Undoubtedly, many other variables affect or assist the process. Oceanic crust, for example, is denser than continental crust--a density difference that would facilitate the sinking of the downgoing plate. Computer and experimental models corroborate the convection-cell hypothesis.


The concept of plate tectonics has evolved over a long period. Early geological ideas were qualitative and speculative and were not widely accepted, but geophysical data obtained from the ocean floor more recently led to the construction of a quantitative model that has since emerged as the main conceptual framework for the Earth sciences.

The ideas of continental drift, seafloor spreading, and plate tectonics developed sequentially. The first major protagonist of continental drift was Alfred Wegener, who suggested as early as 1912 that one supercontinent, called Pangea, had broken up during the early Mesozoic and that the separate continents had then drifted to their present positions. He collated evidence to support his theory, such as the similarity of fossil fauna and flora in different continents and the continuity of geological structures and paleoclimatic belts.

Similar geological correlations between South America and Africa were advanced (1927 and 1937) by Alexander L. du Toit, who suggested the existence of two supercontinents--Laurasia in the north and Gondwanaland in the south--separated by the Tethys Sea. In 1929, Arthur Holmes envisaged that subcrustal convection currents were dragging two continents apart with consequent mountain building at the margin of a trench. Apparent confirmation of continental drift came in 1956 when Stanley Keith Runcorn and his colleagues established that the polar-wandering paths for North America and Europe diverge progressively from the present to the Triassic.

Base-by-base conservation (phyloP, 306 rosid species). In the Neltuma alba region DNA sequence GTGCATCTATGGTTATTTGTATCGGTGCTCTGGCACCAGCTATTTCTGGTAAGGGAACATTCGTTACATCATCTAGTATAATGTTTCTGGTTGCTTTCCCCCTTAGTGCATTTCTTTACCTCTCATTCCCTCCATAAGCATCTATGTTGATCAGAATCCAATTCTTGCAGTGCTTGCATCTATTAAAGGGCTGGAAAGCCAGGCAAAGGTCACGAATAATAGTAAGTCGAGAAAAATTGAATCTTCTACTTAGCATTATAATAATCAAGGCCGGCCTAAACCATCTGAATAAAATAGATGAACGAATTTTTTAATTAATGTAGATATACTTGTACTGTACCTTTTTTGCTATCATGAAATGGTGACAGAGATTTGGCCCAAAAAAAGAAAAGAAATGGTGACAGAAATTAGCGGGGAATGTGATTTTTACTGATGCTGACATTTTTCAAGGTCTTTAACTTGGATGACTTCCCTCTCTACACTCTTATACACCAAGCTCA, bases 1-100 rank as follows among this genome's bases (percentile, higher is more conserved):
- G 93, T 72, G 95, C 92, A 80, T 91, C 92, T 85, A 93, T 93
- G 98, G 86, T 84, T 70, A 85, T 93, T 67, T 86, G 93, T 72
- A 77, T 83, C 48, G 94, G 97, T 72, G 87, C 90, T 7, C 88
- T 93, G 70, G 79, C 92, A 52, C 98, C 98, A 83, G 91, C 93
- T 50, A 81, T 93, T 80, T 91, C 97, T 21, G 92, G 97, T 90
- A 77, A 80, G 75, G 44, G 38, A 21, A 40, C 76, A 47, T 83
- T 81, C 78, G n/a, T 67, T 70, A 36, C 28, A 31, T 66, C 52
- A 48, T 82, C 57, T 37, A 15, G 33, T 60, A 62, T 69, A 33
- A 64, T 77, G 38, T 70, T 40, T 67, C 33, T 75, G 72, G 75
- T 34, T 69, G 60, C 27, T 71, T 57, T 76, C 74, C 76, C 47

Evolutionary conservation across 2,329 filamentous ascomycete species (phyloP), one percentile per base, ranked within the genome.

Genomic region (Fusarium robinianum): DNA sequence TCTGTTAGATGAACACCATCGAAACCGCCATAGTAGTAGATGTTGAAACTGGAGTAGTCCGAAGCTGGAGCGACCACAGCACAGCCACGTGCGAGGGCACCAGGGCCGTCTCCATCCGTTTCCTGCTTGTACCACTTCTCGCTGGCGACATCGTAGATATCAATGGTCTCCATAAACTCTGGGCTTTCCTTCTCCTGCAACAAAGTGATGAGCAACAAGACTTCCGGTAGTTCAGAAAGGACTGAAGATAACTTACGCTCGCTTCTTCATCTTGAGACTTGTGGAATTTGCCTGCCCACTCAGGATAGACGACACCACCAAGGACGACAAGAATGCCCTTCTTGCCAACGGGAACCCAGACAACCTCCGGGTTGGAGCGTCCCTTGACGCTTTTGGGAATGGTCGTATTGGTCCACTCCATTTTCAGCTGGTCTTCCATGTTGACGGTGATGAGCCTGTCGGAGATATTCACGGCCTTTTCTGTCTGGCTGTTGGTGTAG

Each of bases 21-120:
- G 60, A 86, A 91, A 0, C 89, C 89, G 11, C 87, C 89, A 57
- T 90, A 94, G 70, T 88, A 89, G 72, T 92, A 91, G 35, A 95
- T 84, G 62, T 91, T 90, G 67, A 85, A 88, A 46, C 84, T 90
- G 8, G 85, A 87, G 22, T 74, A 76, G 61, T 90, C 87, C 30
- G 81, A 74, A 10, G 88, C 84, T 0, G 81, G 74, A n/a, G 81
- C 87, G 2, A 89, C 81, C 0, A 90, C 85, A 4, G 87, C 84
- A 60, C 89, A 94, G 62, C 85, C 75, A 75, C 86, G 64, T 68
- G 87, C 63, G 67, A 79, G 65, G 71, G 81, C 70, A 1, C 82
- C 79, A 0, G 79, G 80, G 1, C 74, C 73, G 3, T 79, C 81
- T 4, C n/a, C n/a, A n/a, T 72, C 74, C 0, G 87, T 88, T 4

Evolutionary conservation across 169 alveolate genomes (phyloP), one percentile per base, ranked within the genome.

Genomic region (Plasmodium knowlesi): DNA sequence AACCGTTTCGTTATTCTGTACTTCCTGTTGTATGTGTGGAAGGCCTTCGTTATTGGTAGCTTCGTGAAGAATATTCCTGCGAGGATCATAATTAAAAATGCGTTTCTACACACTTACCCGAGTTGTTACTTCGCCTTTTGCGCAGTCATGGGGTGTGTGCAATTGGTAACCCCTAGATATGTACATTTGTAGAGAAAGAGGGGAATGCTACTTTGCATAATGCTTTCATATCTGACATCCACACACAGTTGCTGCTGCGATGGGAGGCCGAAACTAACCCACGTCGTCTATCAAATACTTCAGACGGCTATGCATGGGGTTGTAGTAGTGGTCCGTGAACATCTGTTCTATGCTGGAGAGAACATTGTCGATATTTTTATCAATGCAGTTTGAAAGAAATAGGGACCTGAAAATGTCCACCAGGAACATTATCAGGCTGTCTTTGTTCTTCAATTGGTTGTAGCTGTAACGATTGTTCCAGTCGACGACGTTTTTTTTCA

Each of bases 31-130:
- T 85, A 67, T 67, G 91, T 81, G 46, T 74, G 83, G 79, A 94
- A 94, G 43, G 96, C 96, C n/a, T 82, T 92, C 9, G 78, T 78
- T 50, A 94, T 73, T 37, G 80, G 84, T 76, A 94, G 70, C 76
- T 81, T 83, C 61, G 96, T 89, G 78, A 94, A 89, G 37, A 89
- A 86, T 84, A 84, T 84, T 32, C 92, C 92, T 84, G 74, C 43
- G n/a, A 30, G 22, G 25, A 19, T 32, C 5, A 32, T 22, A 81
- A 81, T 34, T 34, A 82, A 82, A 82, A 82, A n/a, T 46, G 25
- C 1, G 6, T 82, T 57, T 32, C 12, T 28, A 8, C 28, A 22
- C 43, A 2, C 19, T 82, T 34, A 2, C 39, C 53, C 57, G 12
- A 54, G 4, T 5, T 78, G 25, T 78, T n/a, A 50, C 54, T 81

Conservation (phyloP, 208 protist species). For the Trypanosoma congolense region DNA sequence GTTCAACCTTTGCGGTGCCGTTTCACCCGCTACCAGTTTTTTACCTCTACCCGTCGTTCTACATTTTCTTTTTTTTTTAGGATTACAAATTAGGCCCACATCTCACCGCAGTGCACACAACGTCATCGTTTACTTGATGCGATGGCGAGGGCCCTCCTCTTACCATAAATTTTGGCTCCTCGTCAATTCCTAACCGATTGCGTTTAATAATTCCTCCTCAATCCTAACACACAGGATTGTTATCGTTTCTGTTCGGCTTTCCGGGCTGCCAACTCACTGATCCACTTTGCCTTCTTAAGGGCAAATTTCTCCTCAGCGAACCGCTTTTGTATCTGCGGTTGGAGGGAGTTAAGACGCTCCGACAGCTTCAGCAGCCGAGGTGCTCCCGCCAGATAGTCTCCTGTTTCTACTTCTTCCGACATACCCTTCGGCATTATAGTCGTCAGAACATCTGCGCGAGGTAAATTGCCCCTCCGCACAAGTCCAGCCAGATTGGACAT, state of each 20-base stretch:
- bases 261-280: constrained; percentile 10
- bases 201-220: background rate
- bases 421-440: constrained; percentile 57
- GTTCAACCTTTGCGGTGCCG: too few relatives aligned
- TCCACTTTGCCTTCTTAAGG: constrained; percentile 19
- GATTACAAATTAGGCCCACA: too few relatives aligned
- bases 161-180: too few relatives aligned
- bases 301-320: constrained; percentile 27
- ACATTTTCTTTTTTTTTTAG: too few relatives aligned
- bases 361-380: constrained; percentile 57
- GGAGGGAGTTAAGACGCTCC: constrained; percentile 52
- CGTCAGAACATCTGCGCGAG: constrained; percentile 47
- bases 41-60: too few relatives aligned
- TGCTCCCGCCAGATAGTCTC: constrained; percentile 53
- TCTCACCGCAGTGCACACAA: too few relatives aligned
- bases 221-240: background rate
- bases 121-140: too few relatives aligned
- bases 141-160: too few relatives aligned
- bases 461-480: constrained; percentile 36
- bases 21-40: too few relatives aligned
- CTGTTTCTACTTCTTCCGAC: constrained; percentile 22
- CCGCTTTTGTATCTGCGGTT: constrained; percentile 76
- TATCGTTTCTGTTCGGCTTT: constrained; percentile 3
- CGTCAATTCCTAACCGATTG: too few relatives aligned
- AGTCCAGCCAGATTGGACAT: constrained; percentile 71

Beginning in the late 1950s, oceanographers began to discover magnetic anomaly stripes in the ocean floor; their significance, however, was not initially understood. The first major breakthrough came in 1960 when H. H. Hess suggested that new ocean floor was created at the mid-oceanic ridges and that the ocean evolved by seafloor spreading. The second came in 1963, when D. H. Matthews, F. J. Vine, and Lawrence Whitaker Morley proposed that the alternating magnetic anomalies in the ocean floor were caused by regular reversals in the Earth's magnetic field. Such geomagnetic reversals were previously known only in continental rocks. A further advance came in 1965 when J. Tuzo Wilson advocated the transform-fault mechanism to explain how oceanic plates slide laterally past each other.

The concept of plate tectonics came to fruition by 1970. The tectonic plates of the world were tentatively defined, along with their relative directions of movement and the rates of extension and compression at their boundaries. Major earthquake zones were correlated with the boundaries, and schematic models were developed for the evolution of island arcs, Cordilleran mountain belts, and Himalayan belts. The foundations of such mountain building were located at subducting and collisional plate boundaries.

Although plate tectonics remained somewhat controversial for a number of years, by the 1980s the actual movement of plates had been recorded by means of very long baseline interferometry (radio astronomy). Mechanisms of plate movement remain a subject of intense geophysical research, however, and the continental-drift aspect of plate movement continues to be controversial. Some researchers, for example, point out that studies indicating the depth of continental roots in the mantle rule out any simple linkage between plate activity and the actual form and movement of the continental bodies.

Brian F. Windley